I believe most artists would agree: We have a sixth sense, meaning that most times we can feel when something amazing is about to happen. It’s an instinctual type of thing. That said, most of my encounters with celebrities or other artists are hardly ever planned, often times they happen in a serendipitous fashion. I’m walking down the street on the Upper West Side, and I literally bump into a well-known news anchor. Or I’m covering a show at Highline Ballroom, and a popular poet and her friends are seated two tables away from me. So Saturday night at Sullivan Room, I had a feeling something good was about to happen. As I’m posted next to the DJ booth (as close as one could get without being the DJ), guess who walks past me, and basically posts up next to me about a half hour prior to his set? Once I stopped doing internal cartwheels, I tapped DJ Mark Farina on his shoulder and simply stated that I was a huge fan and was so glad to finally catch one of his sets live. Ever gracious he was. And that’s how the night began.
The Chicago-bred, San Francisco-based down tempo king hit us gently at first with his signature acid jazz-infused, West Coast-style beats: a mixture of jazz, hip hop and R&B. It was funky, it was sexy; undoubtedly, it was Farina. However, one thing about live DJ sets, you should never expect to hear the same ol’ same ol’ mixes from their albums. Yes, Farina packed in the sounds of soulful Chicago-San Francisco house but he upped the intensity levels with hard house ala up-tempo rhythms, off-beat timing and hard-hitting basslines. As he rocked out behind the decks, we boogied down on the dance floor. But if you could imagine dancing with 200 or so people for nearly two hours in a room the size of a New York City apartment, you’d know it felt like a sauna plus a hundred degrees in that place. But it felt awesome.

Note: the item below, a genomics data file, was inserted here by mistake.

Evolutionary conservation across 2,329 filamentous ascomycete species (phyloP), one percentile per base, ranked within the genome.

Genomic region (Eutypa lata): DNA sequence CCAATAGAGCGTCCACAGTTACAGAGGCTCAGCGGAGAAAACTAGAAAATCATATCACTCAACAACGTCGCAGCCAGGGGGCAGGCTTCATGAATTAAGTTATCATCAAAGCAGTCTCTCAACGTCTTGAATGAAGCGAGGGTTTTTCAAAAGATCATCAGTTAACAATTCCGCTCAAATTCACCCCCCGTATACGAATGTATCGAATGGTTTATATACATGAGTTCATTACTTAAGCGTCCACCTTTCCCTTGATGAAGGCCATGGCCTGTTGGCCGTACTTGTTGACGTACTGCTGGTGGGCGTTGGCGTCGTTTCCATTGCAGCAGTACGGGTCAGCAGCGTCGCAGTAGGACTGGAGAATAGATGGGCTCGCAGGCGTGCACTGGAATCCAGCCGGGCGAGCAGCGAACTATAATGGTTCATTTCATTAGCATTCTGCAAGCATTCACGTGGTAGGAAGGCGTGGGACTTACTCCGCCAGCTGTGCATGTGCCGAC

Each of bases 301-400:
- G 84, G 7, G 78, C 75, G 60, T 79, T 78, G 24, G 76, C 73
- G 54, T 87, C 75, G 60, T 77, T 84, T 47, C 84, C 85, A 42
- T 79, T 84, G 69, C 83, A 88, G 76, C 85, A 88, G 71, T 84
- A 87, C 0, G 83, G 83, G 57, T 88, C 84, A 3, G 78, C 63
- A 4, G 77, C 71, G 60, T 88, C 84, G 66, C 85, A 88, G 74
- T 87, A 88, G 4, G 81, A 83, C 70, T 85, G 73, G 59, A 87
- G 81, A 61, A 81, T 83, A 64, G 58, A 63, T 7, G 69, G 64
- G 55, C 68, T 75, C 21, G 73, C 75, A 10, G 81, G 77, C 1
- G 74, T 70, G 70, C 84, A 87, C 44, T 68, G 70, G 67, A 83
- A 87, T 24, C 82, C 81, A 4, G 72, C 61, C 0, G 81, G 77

Even so, if you’re an acid jazz fiend like me, you know of the DJ-producer’s newest EP, Geograffiti but you also remember that it all started with the lovely Mushroom Jazz series (1-6) back in ’96 (and #7 is on its way!); the San Francisco Sessions from ’99; Air Farina (his debut artist album) from ’02; Live at Om with another house legend and his mentor, Derrick Carter in ’04 and the countless other compilations over the years.
Farina has been quoted as saying, “I look at my job as a modern day traveling minstrel, to bring new music to as many places as I can, and expose obscure records that, otherwise, might go hidden.” In the game for nearly 20 years, I’d say the man is doing his job and at Sullivan Room, he did it damn well.